Home

Erechtheion (Acropolis of Athens): Architecture

2 Comments

01

Two architectural representations of the Erechtheion temple (a digital one and an artwork) in the Acropolis of Athens (c. 420 BC).
More

Advertisements

Architecture of the Athenian Acropolis

Leave a comment

 

001

In this post I present digital reconstructions of an architectural detail in the southwest wing of (above) and of the temple of Erechtheion (below). Both refer to buildings of the Acropolis of ancient Athens. Guess who’s the figure standing in front of the Erechtheion!

More

THE OTHER MARATHON: THE DECISIVE VICTORY OF ATHENS ON THE DORIANS (circa 1000 BC)

1 Comment

 By  Periklis    DeligiannisFile written by Adobe Photoshop¨ 4.0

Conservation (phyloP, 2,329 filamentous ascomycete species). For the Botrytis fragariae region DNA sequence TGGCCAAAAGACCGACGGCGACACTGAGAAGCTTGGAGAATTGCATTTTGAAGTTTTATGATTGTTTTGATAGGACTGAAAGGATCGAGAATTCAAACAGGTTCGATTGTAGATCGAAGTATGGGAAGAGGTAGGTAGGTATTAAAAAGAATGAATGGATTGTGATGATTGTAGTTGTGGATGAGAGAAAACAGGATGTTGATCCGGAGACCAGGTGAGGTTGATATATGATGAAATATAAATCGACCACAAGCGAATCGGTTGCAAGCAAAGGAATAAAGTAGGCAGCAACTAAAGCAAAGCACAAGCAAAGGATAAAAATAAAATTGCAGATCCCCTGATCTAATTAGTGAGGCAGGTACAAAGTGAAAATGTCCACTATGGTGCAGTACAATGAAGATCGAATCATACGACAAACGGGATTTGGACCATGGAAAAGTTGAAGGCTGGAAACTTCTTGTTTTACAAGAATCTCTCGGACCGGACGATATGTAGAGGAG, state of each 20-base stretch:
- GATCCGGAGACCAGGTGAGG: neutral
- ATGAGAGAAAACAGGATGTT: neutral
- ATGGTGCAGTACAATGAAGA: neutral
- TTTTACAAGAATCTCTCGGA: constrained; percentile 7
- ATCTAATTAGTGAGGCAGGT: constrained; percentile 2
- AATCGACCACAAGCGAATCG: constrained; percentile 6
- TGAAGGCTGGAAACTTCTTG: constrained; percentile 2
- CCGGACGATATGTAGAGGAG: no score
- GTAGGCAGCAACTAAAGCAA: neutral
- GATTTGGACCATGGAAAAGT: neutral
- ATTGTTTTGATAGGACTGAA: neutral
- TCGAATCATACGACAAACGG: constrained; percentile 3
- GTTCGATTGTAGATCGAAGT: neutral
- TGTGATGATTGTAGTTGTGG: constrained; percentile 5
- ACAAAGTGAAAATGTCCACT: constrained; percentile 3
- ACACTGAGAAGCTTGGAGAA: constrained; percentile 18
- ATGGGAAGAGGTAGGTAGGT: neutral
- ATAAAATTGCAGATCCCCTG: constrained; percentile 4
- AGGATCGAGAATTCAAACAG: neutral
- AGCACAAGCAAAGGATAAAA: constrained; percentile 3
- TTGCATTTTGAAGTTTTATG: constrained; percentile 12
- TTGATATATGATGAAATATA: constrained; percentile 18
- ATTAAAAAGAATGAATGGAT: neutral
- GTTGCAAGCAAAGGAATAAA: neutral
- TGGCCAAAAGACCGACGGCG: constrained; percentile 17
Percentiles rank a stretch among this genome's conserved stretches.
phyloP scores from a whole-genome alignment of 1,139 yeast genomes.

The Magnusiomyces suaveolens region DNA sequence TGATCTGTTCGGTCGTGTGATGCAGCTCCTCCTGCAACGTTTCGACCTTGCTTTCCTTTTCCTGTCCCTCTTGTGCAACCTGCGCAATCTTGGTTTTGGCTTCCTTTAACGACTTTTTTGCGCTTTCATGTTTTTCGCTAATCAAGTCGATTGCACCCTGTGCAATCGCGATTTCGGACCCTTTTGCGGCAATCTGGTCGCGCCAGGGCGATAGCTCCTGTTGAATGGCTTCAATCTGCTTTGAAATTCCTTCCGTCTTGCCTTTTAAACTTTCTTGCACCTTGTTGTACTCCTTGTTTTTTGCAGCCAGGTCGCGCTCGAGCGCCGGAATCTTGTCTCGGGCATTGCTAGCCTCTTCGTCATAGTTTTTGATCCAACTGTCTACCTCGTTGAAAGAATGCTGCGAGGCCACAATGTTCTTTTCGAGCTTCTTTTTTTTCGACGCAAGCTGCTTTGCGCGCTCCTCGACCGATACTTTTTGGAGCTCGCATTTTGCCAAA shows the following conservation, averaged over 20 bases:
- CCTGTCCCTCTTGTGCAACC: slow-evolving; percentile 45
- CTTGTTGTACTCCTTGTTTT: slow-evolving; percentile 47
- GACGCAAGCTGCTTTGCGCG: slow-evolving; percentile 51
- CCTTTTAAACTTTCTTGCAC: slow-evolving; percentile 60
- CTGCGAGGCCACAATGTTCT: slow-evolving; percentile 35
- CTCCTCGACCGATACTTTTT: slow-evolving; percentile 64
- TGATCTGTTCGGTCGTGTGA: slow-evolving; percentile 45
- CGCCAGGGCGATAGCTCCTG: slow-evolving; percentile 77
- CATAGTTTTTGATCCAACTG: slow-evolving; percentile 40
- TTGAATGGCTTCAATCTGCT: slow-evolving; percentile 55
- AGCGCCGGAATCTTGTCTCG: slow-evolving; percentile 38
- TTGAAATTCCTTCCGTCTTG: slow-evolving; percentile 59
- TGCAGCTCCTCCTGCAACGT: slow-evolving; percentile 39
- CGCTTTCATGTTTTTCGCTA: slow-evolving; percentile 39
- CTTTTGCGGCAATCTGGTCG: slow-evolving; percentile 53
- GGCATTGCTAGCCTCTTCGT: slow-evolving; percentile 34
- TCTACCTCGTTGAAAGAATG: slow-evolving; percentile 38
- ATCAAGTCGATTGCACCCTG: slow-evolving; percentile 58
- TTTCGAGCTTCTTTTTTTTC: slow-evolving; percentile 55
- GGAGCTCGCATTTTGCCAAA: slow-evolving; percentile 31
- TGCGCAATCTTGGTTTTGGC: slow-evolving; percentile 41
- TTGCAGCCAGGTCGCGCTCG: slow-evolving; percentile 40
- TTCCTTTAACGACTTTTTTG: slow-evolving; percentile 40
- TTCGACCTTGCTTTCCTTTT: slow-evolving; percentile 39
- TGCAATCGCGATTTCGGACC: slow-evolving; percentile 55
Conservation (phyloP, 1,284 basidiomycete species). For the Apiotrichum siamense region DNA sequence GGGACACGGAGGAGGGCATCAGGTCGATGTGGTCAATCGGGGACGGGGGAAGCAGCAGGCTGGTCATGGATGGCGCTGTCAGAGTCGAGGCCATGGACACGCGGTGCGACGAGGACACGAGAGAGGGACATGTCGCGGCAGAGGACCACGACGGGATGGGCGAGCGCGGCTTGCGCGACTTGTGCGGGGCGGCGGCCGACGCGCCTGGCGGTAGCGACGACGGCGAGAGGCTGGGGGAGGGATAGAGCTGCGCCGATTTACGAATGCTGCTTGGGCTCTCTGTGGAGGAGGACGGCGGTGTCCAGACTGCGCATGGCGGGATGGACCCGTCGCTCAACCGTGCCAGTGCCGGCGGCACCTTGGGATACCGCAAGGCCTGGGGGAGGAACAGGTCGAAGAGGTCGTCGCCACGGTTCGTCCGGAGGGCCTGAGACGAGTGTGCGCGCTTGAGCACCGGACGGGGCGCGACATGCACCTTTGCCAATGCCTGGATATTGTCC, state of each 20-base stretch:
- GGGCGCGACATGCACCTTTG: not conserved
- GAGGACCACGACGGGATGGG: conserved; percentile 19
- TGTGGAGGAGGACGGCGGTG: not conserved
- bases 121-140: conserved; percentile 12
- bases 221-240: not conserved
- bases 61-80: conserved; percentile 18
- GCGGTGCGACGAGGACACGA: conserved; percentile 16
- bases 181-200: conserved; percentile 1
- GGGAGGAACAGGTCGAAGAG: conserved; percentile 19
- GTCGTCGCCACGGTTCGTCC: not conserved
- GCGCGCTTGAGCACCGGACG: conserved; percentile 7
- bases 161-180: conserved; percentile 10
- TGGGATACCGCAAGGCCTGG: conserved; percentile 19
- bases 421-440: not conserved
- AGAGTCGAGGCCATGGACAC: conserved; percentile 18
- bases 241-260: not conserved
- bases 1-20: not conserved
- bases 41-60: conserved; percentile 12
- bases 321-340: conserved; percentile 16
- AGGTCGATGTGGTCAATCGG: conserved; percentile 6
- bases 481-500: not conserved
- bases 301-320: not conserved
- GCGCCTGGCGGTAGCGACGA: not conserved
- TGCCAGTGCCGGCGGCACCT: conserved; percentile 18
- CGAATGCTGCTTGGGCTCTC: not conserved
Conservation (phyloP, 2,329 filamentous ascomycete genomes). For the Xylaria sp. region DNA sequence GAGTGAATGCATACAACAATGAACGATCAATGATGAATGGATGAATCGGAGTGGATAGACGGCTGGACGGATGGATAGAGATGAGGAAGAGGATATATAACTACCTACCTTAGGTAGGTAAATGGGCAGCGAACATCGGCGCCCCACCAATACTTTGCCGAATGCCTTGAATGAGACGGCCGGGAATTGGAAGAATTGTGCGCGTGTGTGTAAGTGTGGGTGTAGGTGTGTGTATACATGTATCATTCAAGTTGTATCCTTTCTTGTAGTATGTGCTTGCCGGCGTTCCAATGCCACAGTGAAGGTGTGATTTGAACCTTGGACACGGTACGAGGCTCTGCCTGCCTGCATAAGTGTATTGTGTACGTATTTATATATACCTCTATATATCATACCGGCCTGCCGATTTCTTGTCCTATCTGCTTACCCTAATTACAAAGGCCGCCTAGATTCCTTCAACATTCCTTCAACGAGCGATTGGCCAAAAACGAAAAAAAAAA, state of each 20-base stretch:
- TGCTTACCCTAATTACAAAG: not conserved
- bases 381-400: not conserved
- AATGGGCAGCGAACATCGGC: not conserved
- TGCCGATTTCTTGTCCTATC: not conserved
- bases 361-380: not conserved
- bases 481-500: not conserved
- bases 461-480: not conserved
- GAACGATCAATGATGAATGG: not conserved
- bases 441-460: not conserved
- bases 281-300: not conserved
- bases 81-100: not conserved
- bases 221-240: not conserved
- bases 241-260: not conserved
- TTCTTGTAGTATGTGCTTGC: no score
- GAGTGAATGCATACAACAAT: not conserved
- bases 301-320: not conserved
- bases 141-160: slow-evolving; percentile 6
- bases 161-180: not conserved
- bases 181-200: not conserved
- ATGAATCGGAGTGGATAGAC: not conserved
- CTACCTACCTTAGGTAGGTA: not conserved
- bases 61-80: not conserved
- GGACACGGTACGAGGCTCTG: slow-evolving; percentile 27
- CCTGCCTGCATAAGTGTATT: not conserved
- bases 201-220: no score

A  depiction  of  combatants  in  the  so-called  “Vase  of  the  Warriors”  of    the  Later  Mycenean  or  the  Sub-Mycenaean  period.  It  seems  that  the  fully  equipped  Attic/Athenian  warriors  and  their  Dorian  opponents  were  armed  like  the  depicted  ones.

.

attica1

During  the  first  half  of  the  2nd  millennium  BC,  Attica  was  divided  into  several  independent  communities/states.  Athens  (whose  urban  limits  were  limited  at  the  Acropolis  in  this  period)  was  one  of  the  strongest  Attic  city-states,  probably  ruled  by  a  Danaan  dynasty.  Its  key  location  almost  in  the  middle  of  the  distance  from  Ereneia  to  Sounion  (extreme  border  towns  of  Attica  to  the  northwest  and  southeast  respectively),  its  relatively  fertile  land  that  surrounded  it  and  the  inaccessible  site  of  the  Acropolis,  were  some  parameters  that  gave  Athens  an  edge  over  the  other  competing  communities-states  for  the  domination  of  Attica,  mainly  over  the  states  of  Eleusis  and  Pallene.  Athens  was  the  final  winner  in  the  intra-Attic  struggle.
More

%d bloggers like this: